Freud's case studies

Sergej Pankejeff, known as the "Wolf Man" in Freud's case study, claimed that Freud's analysis of his condition was "propaganda."

It's worth noting that there is much debate as to the extent that Freud falsified his own case studies. One famous example is the case of the "Wolf Man," real name Sergej Pankejeff. During their sessions, Pankejeff told Freud about a dream in which he was lying in bed and saw white wolves through an open window. Freud interpreted the dream as the manifestation of a repressed trauma. Specifically, he claimed that Pankejeff must have witnessed his parents in coitus.

For Freud this was case closed. He claimed Pankejeff successfully cured and his case as evidence for psychoanalysis's merit. Pankejeff disagreed. He found Freud's interpretation implausible and said that Freud's handling of his story was "propaganda." He remained in therapy on and off for over 60 years.

Many of Freud's other case studies, such "Dora" and "the Rat Man" cases, have come under similar scrutiny.

Sigmund Freud and his legacy

Freud's ideas may not live up to scientific inquiry, but their long shelf-life in film, literature, and criticism has created some fun readings of popular stories. Sometimes a face is just a face, but that face is a murderous phallic symbol. (Photo: Flickr)

Of course, there are many ideas we've left out. Homosexuality originating from arrested sexual development in anal phase? No way. Freudian psychosexual development theory? Unfalsifiable. Women's penis envy? Unfounded and insulting. Men's castration anxiety? Not in the way Freud meant it.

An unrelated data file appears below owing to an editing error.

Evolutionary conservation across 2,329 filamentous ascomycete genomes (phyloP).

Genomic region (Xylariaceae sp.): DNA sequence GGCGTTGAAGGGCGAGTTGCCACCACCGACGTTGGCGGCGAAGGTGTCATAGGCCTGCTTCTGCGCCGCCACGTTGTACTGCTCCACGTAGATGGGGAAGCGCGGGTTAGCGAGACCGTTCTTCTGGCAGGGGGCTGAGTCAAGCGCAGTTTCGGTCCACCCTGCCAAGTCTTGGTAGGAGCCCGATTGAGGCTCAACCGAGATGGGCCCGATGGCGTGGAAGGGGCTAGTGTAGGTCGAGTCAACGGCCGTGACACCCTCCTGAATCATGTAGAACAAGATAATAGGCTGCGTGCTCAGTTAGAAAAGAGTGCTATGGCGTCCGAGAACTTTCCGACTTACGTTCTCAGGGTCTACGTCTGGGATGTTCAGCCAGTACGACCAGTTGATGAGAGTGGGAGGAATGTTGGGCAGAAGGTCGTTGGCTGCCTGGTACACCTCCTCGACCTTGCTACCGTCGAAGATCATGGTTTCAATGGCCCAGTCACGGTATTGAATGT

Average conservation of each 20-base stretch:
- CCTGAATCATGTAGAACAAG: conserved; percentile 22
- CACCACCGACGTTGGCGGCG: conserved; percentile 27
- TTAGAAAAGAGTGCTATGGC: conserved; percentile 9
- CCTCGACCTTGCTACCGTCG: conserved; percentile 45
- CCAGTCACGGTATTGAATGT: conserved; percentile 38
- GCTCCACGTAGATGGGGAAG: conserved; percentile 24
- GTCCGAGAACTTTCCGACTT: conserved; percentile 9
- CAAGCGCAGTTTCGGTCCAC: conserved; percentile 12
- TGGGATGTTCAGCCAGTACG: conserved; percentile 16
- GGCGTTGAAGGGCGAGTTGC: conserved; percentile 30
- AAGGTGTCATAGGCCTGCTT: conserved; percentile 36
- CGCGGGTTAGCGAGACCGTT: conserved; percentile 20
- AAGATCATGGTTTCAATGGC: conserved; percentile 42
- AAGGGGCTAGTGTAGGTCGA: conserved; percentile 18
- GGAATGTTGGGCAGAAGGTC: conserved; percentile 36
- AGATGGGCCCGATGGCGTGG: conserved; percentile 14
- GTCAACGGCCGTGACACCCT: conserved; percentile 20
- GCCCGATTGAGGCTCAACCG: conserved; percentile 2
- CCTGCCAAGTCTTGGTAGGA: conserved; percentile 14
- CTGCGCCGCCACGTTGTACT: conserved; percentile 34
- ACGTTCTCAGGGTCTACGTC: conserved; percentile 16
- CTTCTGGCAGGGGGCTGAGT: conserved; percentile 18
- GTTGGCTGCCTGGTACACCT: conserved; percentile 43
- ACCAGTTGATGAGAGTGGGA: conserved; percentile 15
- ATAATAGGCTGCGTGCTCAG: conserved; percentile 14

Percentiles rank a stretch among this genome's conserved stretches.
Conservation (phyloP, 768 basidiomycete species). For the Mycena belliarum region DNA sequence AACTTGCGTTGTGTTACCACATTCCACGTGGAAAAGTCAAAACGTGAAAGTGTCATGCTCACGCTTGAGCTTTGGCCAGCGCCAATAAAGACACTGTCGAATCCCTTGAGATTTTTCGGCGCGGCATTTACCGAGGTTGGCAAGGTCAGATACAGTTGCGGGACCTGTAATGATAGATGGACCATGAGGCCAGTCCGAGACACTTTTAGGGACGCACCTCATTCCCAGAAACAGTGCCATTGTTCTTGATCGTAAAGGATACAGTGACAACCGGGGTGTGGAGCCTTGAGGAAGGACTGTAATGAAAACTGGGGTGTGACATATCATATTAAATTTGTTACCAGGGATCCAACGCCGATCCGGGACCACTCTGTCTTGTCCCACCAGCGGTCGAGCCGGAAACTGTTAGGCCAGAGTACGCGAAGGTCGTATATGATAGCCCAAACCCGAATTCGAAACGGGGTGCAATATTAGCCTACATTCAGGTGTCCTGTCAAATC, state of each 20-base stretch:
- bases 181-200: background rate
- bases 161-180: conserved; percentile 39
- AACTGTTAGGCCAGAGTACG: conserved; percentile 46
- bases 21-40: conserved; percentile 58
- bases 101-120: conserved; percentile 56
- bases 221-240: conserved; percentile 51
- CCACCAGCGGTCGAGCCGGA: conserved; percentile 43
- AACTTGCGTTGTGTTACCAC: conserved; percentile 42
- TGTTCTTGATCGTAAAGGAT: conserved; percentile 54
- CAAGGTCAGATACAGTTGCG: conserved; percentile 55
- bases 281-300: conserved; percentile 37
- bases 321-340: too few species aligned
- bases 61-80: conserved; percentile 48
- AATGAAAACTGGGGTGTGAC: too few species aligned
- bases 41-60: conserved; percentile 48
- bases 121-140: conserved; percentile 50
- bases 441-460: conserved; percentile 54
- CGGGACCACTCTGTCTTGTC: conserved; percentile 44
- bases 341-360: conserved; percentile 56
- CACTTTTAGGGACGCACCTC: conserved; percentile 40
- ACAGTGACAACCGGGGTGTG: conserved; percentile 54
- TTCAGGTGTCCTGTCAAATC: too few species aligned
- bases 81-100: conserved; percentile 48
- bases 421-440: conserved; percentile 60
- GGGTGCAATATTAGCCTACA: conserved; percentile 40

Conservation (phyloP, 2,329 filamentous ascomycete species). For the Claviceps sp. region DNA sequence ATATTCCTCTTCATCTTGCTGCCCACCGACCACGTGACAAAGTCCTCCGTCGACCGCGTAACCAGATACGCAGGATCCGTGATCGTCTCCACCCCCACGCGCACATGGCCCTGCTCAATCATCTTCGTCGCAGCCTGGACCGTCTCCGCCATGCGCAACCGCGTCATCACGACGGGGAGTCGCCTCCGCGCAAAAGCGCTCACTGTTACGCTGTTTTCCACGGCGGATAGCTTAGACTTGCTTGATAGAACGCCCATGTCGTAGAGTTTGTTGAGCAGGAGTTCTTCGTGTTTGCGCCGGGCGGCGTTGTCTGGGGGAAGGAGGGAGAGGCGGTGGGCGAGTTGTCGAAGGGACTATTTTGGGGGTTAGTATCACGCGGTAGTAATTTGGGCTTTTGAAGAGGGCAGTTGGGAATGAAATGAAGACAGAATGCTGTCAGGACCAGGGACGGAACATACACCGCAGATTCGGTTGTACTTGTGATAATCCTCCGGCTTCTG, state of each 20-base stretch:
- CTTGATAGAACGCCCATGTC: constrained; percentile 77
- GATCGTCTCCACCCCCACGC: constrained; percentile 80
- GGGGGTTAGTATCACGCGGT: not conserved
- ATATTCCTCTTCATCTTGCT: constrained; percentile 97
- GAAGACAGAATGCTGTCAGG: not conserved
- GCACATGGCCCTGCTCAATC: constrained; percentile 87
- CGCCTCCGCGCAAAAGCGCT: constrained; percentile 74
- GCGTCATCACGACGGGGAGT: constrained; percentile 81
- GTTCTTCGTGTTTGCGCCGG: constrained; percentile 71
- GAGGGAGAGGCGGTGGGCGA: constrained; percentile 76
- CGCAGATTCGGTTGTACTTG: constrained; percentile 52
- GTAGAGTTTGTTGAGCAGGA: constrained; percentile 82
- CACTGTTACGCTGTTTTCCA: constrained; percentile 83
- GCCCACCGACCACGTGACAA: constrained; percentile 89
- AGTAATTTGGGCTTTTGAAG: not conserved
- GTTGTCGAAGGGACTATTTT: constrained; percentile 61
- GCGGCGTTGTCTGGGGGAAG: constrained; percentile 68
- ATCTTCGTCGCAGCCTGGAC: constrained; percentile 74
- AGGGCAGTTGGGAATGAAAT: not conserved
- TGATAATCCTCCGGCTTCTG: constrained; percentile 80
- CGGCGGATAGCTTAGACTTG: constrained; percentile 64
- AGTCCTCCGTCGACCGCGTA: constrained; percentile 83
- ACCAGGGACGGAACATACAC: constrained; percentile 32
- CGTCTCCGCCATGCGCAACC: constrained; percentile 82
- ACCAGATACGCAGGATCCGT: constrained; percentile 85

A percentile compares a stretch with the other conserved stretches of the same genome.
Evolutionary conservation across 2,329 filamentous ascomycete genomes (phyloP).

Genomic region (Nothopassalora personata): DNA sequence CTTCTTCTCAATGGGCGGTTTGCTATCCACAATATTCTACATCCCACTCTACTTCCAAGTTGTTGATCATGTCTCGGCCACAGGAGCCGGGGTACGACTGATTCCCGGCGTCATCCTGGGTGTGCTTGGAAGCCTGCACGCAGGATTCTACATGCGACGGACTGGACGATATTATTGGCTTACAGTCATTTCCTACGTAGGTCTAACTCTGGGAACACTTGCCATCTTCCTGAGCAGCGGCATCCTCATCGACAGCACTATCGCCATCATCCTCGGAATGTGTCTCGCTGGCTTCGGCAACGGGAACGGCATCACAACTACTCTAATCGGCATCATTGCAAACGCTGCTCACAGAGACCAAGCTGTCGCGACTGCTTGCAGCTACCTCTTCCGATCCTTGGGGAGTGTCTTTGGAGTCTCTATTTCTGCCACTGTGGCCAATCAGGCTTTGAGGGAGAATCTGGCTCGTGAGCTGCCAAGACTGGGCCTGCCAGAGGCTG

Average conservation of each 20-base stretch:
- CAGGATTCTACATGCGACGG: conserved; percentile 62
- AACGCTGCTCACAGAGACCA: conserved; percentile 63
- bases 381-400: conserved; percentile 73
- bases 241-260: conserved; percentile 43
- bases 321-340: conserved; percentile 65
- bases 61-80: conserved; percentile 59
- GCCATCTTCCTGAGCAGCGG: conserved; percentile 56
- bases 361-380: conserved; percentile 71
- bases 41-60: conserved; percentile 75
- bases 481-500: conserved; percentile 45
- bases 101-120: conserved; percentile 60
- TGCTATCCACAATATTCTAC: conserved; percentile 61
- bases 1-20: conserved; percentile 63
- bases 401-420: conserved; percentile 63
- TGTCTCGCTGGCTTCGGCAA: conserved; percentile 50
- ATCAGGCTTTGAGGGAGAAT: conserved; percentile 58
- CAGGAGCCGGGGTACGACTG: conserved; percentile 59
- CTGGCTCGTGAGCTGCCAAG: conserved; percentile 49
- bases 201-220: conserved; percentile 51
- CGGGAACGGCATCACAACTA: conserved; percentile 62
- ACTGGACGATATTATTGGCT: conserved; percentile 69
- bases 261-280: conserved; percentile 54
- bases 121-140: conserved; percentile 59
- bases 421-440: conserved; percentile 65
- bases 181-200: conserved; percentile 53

If Freud's legacy is so ill-informed, so unfounded, how did he and his cigars cast such a long shadow over the 20th century? Because there was nothing better to offer at the time.

When Freud came onto the scene, neurology was engaged in a giddy free-for-all. As New Yorker writer Louis Menand points out, the era's treatments included hypnosis, cocaine, hydrotherapy, female castration, and institutionalization. By contemporary standards, it was a horror show (as evident by these "treatments" featuring so prominently in our horror movies).

Psychoanalysis offered a comparably clement and humane alternative. "Freud's theories were like a flashlight in a candle factory," anthropologist Tanya Luhrmann told Menand.

But Freud and his advocates triumph his techniques as a science, and this is wrong. The empirical evidence for his ideas is limited and arbitrary, and his conclusions are unfalsifiable. The theory that explains every possible outcome explains none of them.

With that said, one might consider Freud's ideas to be a proto-science. As astrology heralded astronomy, and alchemy preceded chemistry, so to did Freud's psychoanalysis popularize psychology, paving the way for its more rapid development as a scientific discipline. But like astrology and alchemy, we should recognize Freud's ideas as the historic artifacts they are.

Photo by Alina Grubnyak on Unsplash